Benson & Simpson (2009) define a white-collar crime as a non-violent crime that is financially motivated, and that may remain undiscovered for long after the criminals perpetrate it. The criminals who perpetrate white-collar crimes are people of respectability, as well as high social statuses in the time of occupation. Examples of white-collar crimes include mail fraud, embezzlement, kickback, antitrust violation, money laundering, insurance fraud, tax evasion, insider trading, just to mention a few (Schmalleger, 2012). White-collar may involve the diversion of money from a person or an organization to the criminal without the application of much effort. This discussion will consider the motivators and a common deterrent of white-collar criminal offenses, as well as the culpability that the regulatory government and corporate culture might bear in the commission of white-collar crimes.
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The motivators of white-collar criminals are similar forces that motivate other common criminal offenders. They include the pursuit of pleasure, avoidance of pain, and self-interest. However, white-collar crimes have different characteristics from other common criminal offenses. White-collar crimes are less dangerous, may have immediate rewards after they occur, require minimal efforts from the perpetrators with required skills (Benson & Simpson, 2009). Countries have tried to curtail the white-collar crimes, which has been extremely difficult as compared to common crimes that take place in the streets. The common deterrent of the white-collar crimes is the Crime Prevention through Environmental Design (CPTED), which involves designation of procedures and promotion of awareness among the citizens so that the white-collar criminals do not find an easy time to perpetrate their crimes (Benson & Simpson, 2009). People blame regulatory government and corporate culture for ignoring the safety regulations against the commission of white-collar crimes.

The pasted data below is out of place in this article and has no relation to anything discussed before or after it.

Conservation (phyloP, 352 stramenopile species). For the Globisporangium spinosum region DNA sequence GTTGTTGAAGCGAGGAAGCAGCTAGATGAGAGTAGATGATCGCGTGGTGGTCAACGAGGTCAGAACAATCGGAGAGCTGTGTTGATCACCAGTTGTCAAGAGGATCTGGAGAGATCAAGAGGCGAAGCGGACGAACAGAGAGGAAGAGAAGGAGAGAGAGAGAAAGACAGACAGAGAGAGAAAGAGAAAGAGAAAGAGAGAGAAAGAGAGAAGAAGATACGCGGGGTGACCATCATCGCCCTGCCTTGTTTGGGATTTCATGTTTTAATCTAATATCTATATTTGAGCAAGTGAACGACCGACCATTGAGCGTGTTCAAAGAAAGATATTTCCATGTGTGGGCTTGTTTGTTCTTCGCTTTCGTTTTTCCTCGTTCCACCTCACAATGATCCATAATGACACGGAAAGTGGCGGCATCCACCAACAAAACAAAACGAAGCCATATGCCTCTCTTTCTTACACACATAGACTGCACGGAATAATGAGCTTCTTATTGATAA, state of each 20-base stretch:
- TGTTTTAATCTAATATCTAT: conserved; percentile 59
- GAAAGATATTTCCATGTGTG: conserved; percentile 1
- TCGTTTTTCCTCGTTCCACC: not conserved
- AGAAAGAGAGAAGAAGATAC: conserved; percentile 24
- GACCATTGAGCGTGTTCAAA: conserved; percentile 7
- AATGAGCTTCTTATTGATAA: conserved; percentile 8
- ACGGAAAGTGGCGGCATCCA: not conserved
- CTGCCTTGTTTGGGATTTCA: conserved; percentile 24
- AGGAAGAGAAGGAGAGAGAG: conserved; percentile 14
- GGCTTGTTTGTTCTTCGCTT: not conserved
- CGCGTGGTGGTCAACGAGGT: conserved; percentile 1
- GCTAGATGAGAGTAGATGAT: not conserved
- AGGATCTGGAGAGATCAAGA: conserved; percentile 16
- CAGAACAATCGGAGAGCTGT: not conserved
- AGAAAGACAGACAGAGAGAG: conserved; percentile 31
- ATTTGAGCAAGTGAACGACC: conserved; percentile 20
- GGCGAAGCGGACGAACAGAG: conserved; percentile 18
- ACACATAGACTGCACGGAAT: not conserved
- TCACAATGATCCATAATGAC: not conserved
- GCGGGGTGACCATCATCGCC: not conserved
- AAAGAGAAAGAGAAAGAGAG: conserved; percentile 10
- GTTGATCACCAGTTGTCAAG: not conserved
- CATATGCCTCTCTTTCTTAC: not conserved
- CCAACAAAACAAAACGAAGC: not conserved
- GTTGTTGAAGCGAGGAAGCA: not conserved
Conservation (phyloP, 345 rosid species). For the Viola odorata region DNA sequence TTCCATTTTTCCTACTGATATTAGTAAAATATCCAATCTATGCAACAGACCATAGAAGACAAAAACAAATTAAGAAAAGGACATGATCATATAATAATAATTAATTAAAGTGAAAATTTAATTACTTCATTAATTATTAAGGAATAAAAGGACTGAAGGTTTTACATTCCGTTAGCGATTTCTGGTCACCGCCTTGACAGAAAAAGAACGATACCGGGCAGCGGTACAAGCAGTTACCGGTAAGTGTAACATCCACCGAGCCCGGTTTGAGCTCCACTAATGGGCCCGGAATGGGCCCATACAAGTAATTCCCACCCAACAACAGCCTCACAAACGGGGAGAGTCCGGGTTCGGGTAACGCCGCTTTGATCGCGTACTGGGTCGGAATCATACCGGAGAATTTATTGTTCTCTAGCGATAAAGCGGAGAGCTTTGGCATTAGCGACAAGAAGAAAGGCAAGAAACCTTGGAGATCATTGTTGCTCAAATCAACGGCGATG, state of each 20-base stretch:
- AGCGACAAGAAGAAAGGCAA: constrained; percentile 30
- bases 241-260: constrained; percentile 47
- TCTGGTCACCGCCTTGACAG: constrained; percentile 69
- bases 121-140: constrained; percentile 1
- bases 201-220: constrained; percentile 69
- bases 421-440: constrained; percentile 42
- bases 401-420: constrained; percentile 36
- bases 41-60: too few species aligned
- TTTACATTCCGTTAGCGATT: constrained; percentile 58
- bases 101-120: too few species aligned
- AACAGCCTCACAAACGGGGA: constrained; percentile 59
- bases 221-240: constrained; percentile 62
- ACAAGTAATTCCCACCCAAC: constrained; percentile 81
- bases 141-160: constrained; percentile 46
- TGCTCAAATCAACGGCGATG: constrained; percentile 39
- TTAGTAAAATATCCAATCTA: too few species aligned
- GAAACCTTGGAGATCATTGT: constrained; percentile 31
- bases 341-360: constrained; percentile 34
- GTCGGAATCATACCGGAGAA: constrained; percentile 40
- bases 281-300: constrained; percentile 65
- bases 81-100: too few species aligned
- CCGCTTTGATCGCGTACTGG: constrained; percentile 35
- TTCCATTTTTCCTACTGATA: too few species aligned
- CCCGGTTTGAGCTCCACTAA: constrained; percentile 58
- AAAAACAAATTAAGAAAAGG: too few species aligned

Therefore, the white-collar crimes differ from the common criminal offenses in a number of ways. The criminals who perpetrate white-collar crimes are of high social statuses, and they can remain unidentified. White-collar crimes reward the perpetrator almost immediately, which usually is not the case with the common crimes (Benson & Simpson, 2009). The regulatory government and corporate culture have not been considering white-collar crimes as serious as the common crimes. However, white-collar crimes result in greater losses than the common crimes do (Benson & Simpson, 2009).
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